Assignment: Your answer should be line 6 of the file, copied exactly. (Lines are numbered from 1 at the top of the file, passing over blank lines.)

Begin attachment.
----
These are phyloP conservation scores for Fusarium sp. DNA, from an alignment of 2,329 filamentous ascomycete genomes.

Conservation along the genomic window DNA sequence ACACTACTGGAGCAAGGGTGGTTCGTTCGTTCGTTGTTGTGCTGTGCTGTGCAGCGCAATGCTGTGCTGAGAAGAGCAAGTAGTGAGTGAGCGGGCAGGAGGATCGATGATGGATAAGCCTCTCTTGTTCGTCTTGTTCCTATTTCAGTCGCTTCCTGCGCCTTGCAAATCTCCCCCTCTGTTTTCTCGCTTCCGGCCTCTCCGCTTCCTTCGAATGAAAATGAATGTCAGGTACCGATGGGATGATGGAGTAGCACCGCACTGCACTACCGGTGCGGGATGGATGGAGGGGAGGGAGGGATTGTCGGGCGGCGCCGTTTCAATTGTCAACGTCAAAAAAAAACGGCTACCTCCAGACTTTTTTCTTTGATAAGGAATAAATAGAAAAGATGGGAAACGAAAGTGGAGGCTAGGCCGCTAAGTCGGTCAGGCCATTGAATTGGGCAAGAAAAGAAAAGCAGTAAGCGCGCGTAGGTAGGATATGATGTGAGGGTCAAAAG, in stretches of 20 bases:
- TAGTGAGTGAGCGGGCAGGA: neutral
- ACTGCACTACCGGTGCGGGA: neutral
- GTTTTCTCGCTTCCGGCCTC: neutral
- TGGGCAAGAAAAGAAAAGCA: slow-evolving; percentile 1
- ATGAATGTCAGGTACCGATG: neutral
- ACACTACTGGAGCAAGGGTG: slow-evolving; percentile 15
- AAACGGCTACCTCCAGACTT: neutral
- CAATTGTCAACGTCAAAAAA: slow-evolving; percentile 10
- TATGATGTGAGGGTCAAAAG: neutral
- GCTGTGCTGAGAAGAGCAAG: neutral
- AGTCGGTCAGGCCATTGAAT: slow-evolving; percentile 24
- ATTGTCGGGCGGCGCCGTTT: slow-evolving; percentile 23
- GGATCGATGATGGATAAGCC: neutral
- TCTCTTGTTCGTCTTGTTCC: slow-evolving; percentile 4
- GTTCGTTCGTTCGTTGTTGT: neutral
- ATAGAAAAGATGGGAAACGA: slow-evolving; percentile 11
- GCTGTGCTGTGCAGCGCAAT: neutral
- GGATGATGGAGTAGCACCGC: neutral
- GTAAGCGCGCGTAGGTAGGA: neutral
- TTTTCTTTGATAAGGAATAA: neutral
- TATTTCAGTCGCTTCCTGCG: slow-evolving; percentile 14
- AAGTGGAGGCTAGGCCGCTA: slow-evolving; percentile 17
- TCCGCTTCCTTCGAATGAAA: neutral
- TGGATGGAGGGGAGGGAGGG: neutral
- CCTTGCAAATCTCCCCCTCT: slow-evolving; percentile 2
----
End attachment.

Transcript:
- TGGGCAAGAAAAGAAAAGCA: slow-evolving; percentile 1